so many good additions this week, Kuni-san...i especially liked the red leaves..and would have loved to read the story :)Congratulations on the publication :)wishes, devika
Thanks, Devika san. I am grateful that I was giving this publishing opportunity.
The beautiful of the yellow leaves of the ginkos, there is one, near of my house, I love its fall, sf the wind blow, it's like a yellow snow. Thanks for the haiga, Kuni-sanFelisa
What a wonderful place to soothe the heart and spirit with your haiga! I am glad I strayed into here. I was particularly awed by yuor gingko haiga. Until I met Matsumi, a nice Japanese lady who now lives in Vancouver, I hardly ever noticed the three gingko trees framing a park right across the Holy Rosary Cathedral where I go to holy mass almost daily. Before we said good-bye that day we became friends, Matsumi pulled me outside to point at the trees to me. I know how a gingko looks but haven't gushed over its beauty until Matsumi did and seeing it with her eyes, I have since composed haiku about it until they had shed all their leaves.I am a haiku "novice". Very few of the haiku I submit are ever accepted. But rejections have not stopped me from writing ku. And may I share these surely imperfect haiku written on yet another day I passed by the gingko trees.gingko tree without its leaves, same spiritsame symmetryruined by the rainshredded by my steps--gingko leavesAlegria Imperial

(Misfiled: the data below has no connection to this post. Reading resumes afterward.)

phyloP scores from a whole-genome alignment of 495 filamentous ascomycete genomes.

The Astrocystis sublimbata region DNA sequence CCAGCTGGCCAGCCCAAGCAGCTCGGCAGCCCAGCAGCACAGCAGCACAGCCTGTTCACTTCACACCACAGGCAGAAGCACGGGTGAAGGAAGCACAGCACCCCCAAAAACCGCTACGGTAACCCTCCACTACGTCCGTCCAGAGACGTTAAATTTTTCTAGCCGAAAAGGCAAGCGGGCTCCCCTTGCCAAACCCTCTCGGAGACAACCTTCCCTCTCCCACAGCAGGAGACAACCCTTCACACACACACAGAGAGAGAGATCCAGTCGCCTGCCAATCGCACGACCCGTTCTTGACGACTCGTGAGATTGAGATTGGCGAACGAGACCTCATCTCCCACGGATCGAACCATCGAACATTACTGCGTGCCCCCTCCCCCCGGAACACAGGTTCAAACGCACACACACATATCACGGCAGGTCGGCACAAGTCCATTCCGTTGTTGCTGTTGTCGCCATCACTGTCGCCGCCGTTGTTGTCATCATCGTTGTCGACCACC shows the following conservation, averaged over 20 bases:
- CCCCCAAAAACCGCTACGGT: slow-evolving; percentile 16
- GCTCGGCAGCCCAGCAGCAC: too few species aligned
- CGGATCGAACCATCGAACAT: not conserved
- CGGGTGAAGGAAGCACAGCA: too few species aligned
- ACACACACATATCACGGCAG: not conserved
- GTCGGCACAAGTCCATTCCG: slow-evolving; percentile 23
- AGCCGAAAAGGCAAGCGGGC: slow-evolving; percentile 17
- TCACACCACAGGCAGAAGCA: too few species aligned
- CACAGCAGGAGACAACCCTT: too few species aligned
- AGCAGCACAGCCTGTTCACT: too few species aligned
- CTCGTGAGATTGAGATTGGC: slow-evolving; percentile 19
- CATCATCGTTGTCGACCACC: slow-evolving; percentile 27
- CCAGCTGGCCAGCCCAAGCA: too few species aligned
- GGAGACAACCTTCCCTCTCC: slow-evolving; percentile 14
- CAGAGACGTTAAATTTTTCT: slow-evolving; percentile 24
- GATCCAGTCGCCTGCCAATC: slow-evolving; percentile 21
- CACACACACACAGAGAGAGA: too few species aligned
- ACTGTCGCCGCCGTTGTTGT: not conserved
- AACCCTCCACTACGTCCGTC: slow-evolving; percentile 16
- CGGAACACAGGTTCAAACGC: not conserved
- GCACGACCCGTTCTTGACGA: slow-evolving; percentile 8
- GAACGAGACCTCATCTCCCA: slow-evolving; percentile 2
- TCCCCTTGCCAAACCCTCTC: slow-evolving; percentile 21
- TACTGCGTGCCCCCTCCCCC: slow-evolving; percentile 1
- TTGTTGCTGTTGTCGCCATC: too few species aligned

Thank you for a long comment, Alegria san.You are lucky that you came to know Matsumi san, who had invited you to a new way to observe things around you. The second haiku is nice, but perhaps you might want to change "my steps" to just "footsteps". Make it more general. You do not want to be so cruel to the leaves.
Thank you for your kind response. Yes, I've been lucky to have met Matsumi san. Not only my eyes but it seems, all my senses have since been awakened to everything around me. Thank you for liking my second haiku and telling me to be gentle with the leaves!
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